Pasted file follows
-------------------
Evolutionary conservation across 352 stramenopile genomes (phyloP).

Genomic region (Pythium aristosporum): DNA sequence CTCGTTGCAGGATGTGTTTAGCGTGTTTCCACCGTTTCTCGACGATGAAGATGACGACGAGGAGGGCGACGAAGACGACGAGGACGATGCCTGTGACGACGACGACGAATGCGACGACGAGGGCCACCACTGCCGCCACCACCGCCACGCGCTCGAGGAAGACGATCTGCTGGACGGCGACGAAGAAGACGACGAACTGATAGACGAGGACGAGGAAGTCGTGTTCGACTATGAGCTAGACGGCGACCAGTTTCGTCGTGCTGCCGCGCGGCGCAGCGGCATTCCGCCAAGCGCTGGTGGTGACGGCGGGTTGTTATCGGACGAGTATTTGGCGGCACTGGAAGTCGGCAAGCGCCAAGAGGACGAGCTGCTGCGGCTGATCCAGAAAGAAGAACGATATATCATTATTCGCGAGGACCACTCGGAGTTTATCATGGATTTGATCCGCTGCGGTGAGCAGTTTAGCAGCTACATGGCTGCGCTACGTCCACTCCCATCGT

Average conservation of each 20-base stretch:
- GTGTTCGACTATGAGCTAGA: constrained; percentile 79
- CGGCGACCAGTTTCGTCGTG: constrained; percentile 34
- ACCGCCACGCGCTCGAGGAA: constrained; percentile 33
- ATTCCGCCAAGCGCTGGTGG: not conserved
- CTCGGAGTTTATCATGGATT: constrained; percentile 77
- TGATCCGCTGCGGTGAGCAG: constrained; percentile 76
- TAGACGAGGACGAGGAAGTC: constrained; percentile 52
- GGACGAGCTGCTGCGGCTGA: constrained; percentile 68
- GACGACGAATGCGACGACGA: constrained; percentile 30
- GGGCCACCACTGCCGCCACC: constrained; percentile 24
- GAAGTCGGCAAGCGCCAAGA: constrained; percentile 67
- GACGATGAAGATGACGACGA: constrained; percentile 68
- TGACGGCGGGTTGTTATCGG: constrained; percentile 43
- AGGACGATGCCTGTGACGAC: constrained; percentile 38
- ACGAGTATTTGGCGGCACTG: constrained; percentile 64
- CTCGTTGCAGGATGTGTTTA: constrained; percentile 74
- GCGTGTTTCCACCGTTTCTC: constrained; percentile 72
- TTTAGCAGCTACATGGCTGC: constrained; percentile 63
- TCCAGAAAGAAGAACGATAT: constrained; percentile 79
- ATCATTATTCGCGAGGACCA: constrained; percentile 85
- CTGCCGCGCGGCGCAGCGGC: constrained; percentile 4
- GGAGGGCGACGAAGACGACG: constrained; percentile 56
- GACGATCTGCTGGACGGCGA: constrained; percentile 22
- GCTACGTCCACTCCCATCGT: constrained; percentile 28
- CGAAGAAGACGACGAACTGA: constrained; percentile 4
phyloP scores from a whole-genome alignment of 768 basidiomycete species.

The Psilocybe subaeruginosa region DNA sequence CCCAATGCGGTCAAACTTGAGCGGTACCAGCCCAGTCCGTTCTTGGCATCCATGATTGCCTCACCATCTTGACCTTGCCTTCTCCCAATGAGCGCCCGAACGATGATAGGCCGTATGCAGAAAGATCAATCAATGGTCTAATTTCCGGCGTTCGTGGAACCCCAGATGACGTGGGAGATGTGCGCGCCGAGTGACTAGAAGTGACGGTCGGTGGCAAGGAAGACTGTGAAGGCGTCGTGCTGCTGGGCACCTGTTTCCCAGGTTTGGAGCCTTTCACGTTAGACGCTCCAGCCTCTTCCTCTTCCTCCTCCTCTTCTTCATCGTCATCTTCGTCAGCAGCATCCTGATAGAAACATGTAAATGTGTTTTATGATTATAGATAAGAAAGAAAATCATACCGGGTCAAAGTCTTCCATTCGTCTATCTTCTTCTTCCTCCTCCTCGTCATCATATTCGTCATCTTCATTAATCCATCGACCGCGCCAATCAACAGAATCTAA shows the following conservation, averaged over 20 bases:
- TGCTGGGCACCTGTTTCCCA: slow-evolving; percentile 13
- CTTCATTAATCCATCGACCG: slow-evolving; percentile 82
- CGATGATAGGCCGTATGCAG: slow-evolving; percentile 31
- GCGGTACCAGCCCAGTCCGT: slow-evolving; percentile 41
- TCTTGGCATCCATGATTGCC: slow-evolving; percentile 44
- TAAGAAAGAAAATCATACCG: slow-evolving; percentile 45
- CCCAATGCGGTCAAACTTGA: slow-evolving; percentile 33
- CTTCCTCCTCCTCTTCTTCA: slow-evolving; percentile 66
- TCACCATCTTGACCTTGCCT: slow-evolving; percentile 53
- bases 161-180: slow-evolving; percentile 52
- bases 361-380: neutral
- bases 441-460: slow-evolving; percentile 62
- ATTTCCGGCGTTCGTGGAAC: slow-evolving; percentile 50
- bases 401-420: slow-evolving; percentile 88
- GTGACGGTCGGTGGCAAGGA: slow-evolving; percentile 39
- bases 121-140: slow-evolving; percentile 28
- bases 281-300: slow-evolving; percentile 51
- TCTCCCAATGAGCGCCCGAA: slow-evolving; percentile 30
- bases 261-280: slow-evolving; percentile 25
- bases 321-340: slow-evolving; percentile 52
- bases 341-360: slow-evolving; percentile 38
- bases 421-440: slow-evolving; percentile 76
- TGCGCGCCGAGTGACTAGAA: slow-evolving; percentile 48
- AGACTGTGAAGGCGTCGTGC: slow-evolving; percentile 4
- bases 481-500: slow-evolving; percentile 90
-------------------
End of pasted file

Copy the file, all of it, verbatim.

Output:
Evolutionary conservation across 352 stramenopile genomes (phyloP).

Genomic region (Pythium aristosporum): DNA sequence CTCGTTGCAGGATGTGTTTAGCGTGTTTCCACCGTTTCTCGACGATGAAGATGACGACGAGGAGGGCGACGAAGACGACGAGGACGATGCCTGTGACGACGACGACGAATGCGACGACGAGGGCCACCACTGCCGCCACCACCGCCACGCGCTCGAGGAAGACGATCTGCTGGACGGCGACGAAGAAGACGACGAACTGATAGACGAGGACGAGGAAGTCGTGTTCGACTATGAGCTAGACGGCGACCAGTTTCGTCGTGCTGCCGCGCGGCGCAGCGGCATTCCGCCAAGCGCTGGTGGTGACGGCGGGTTGTTATCGGACGAGTATTTGGCGGCACTGGAAGTCGGCAAGCGCCAAGAGGACGAGCTGCTGCGGCTGATCCAGAAAGAAGAACGATATATCATTATTCGCGAGGACCACTCGGAGTTTATCATGGATTTGATCCGCTGCGGTGAGCAGTTTAGCAGCTACATGGCTGCGCTACGTCCACTCCCATCGT

Average conservation of each 20-base stretch:
- GTGTTCGACTATGAGCTAGA: constrained; percentile 79
- CGGCGACCAGTTTCGTCGTG: constrained; percentile 34
- ACCGCCACGCGCTCGAGGAA: constrained; percentile 33
- ATTCCGCCAAGCGCTGGTGG: not conserved
- CTCGGAGTTTATCATGGATT: constrained; percentile 77
- TGATCCGCTGCGGTGAGCAG: constrained; percentile 76
- TAGACGAGGACGAGGAAGTC: constrained; percentile 52
- GGACGAGCTGCTGCGGCTGA: constrained; percentile 68
- GACGACGAATGCGACGACGA: constrained; percentile 30
- GGGCCACCACTGCCGCCACC: constrained; percentile 24
- GAAGTCGGCAAGCGCCAAGA: constrained; percentile 67
- GACGATGAAGATGACGACGA: constrained; percentile 68
- TGACGGCGGGTTGTTATCGG: constrained; percentile 43
- AGGACGATGCCTGTGACGAC: constrained; percentile 38
- ACGAGTATTTGGCGGCACTG: constrained; percentile 64
- CTCGTTGCAGGATGTGTTTA: constrained; percentile 74
- GCGTGTTTCCACCGTTTCTC: constrained; percentile 72
- TTTAGCAGCTACATGGCTGC: constrained; percentile 63
- TCCAGAAAGAAGAACGATAT: constrained; percentile 79
- ATCATTATTCGCGAGGACCA: constrained; percentile 85
- CTGCCGCGCGGCGCAGCGGC: constrained; percentile 4
- GGAGGGCGACGAAGACGACG: constrained; percentile 56
- GACGATCTGCTGGACGGCGA: constrained; percentile 22
- GCTACGTCCACTCCCATCGT: constrained; percentile 28
- CGAAGAAGACGACGAACTGA: constrained; percentile 4
phyloP scores from a whole-genome alignment of 768 basidiomycete species.

The Psilocybe subaeruginosa region DNA sequence CCCAATGCGGTCAAACTTGAGCGGTACCAGCCCAGTCCGTTCTTGGCATCCATGATTGCCTCACCATCTTGACCTTGCCTTCTCCCAATGAGCGCCCGAACGATGATAGGCCGTATGCAGAAAGATCAATCAATGGTCTAATTTCCGGCGTTCGTGGAACCCCAGATGACGTGGGAGATGTGCGCGCCGAGTGACTAGAAGTGACGGTCGGTGGCAAGGAAGACTGTGAAGGCGTCGTGCTGCTGGGCACCTGTTTCCCAGGTTTGGAGCCTTTCACGTTAGACGCTCCAGCCTCTTCCTCTTCCTCCTCCTCTTCTTCATCGTCATCTTCGTCAGCAGCATCCTGATAGAAACATGTAAATGTGTTTTATGATTATAGATAAGAAAGAAAATCATACCGGGTCAAAGTCTTCCATTCGTCTATCTTCTTCTTCCTCCTCCTCGTCATCATATTCGTCATCTTCATTAATCCATCGACCGCGCCAATCAACAGAATCTAA shows the following conservation, averaged over 20 bases:
- TGCTGGGCACCTGTTTCCCA: slow-evolving; percentile 13
- CTTCATTAATCCATCGACCG: slow-evolving; percentile 82
- CGATGATAGGCCGTATGCAG: slow-evolving; percentile 31
- GCGGTACCAGCCCAGTCCGT: slow-evolving; percentile 41
- TCTTGGCATCCATGATTGCC: slow-evolving; percentile 44
- TAAGAAAGAAAATCATACCG: slow-evolving; percentile 45
- CCCAATGCGGTCAAACTTGA: slow-evolving; percentile 33
- CTTCCTCCTCCTCTTCTTCA: slow-evolving; percentile 66
- TCACCATCTTGACCTTGCCT: slow-evolving; percentile 53
- bases 161-180: slow-evolving; percentile 52
- bases 361-380: neutral
- bases 441-460: slow-evolving; percentile 62
- ATTTCCGGCGTTCGTGGAAC: slow-evolving; percentile 50
- bases 401-420: slow-evolving; percentile 88
- GTGACGGTCGGTGGCAAGGA: slow-evolving; percentile 39
- bases 121-140: slow-evolving; percentile 28
- bases 281-300: slow-evolving; percentile 51
- TCTCCCAATGAGCGCCCGAA: slow-evolving; percentile 30
- bases 261-280: slow-evolving; percentile 25
- bases 321-340: slow-evolving; percentile 52
- bases 341-360: slow-evolving; percentile 38
- bases 421-440: slow-evolving; percentile 76
- TGCGCGCCGAGTGACTAGAA: slow-evolving; percentile 48
- AGACTGTGAAGGCGTCGTGC: slow-evolving; percentile 4
- bases 481-500: slow-evolving; percentile 90